Hillary Clinton: $12 million in debt when Clintons left White House
Hillary Clinton says she and Bill were "dead broke" when he left office in 2001. When asked by the Obama campaign to attack Sarah Palin, Hillary Clinton says she refused.
Hillary Rodham Clinton said Tuesday that she and former President Bill Clinton "fully appreciate how hard life is for so many Americans," seeking to refine remarks she made about the pair being broke when they left the White House while on a high-profile media tour for a new book.
At the same time, the former secretary of state dropped another hint that she might be leaning toward a second run for the presidency. Clinton said that she and her husband have "gone through some of the same challenges that many people have" and that they "understand what that struggle is."
In an interview on the day her book "Hard Choices" was being released, Clinton told ABC's "Good Morning America" that she and her husband left the White House roughly $12 million in debt at the end of his second term in early 2001 and were "dead broke." But she also said "we've continued to be blessed in the last 14 years."
Clinton said that she wants "to use the talent and resources that I have to make sure" others have the same opportunities.
It was the second time in as many days that Clinton talked of her interest in possibly running for the Democratic Party's presidential nomination in 2016.
In an interview with ABC News that aired Monday, she said that at the end of Bill Clinton's presidency her family "came out of the White House not only dead broke, but in debt. We had no money when we got there, and we struggled to, you know, piece together the resources for mortgages, for houses, for Chelsea's education. You know, it was not easy."
Republicans quickly seized on the comment, two years after their presidential nominee, Mitt Romney, was dogged by accusations of being out of touch because of his wealth. Republican officials pointed out that Hillary Clinton received an $8 million book advance for her 2003 memoir and said it showed she would have trouble relating to average Americans.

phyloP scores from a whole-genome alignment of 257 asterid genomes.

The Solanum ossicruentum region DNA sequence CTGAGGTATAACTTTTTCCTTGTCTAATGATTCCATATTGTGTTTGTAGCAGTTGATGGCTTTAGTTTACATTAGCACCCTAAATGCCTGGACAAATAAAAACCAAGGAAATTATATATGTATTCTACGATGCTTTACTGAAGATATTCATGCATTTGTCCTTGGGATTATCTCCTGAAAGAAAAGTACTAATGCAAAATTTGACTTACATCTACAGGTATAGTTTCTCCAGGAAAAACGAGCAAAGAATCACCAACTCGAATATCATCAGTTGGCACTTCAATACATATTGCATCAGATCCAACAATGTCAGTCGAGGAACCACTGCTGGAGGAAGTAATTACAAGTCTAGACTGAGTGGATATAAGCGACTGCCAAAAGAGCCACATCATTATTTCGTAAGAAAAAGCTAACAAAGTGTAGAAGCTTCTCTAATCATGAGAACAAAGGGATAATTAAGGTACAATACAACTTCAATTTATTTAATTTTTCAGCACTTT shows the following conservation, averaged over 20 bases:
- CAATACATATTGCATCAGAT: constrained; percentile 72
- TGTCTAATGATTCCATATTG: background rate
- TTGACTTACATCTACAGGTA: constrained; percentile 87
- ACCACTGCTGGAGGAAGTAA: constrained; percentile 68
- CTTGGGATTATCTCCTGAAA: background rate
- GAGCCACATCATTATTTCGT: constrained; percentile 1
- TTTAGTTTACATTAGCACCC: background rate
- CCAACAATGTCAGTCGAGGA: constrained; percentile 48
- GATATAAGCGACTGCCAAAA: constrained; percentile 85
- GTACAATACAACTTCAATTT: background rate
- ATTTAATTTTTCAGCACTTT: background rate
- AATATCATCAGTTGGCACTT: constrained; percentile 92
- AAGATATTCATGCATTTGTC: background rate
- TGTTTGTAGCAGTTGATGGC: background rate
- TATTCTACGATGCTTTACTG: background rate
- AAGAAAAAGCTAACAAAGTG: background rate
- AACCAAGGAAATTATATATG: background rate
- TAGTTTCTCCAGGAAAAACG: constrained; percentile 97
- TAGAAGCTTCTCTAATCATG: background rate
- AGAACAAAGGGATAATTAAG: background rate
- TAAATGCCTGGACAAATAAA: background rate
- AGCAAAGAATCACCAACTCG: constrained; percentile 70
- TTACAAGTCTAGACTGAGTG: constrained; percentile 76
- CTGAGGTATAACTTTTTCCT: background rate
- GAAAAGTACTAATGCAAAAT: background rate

Clinton said that Republican inquiries into her handling of the deadly 2012 attack on the U.S. diplomatic compound in Benghazi, Libya, gave her more of an incentive to run. While she said she's still undecided about her political future, Clinton cited the Benghazi probe as an example of a dysfunctional Congress.
"It's more of a reason to run, because I do not believe our great country should be playing minor league ball. We ought to be in the majors," Clinton said emphatically, leaning forward in her chair during her interview aired Monday with ABC's Diane Sawyer. "I view this as really apart from, even a diversion from, the hard work that the Congress should be doing about the problems facing our country and the world."
On Benghazi, Clinton said Tuesday she believed "there were some systemic problems within the State Department. And if we had known that earlier, perhaps we could have done some changes."
But she also said, "You can't always sit in an office in Washington and say this and that will happen."
Clinton said she has no lingering health issues from a concussion she suffered last year. And she also said "no" when asked if she would have to distance herself from some of President Barack Obama's foreign policy decisions if she runs for the White House. Clinton said she made clear in the book there were areas where she and Obama disagreed. In a campaign scenario, she said, "I will be clear" where she disagrees with Obama.
Clinton lost to Obama in a prolonged primary fight in 2008. In another interview, Clinton revealed that shortly after her loss and Sarah Palin's nomination as the 2008 Republican vice presidential candidate, the Obama campaign proposed that Clinton go on the attack against Palin. Clinton said she refused.
"The Obama campaign did contact me and asked me if I would attack her," Clinton told NBC in an interview that aired Tuesday. "I said, 'Attack her for what, for being a woman? Attack her for being on a ticket that's ... trying to draw attention?'"
Clinton said she told the campaign, "There'll be plenty of time to do what I think you should do in politics, which is draw distinctions."
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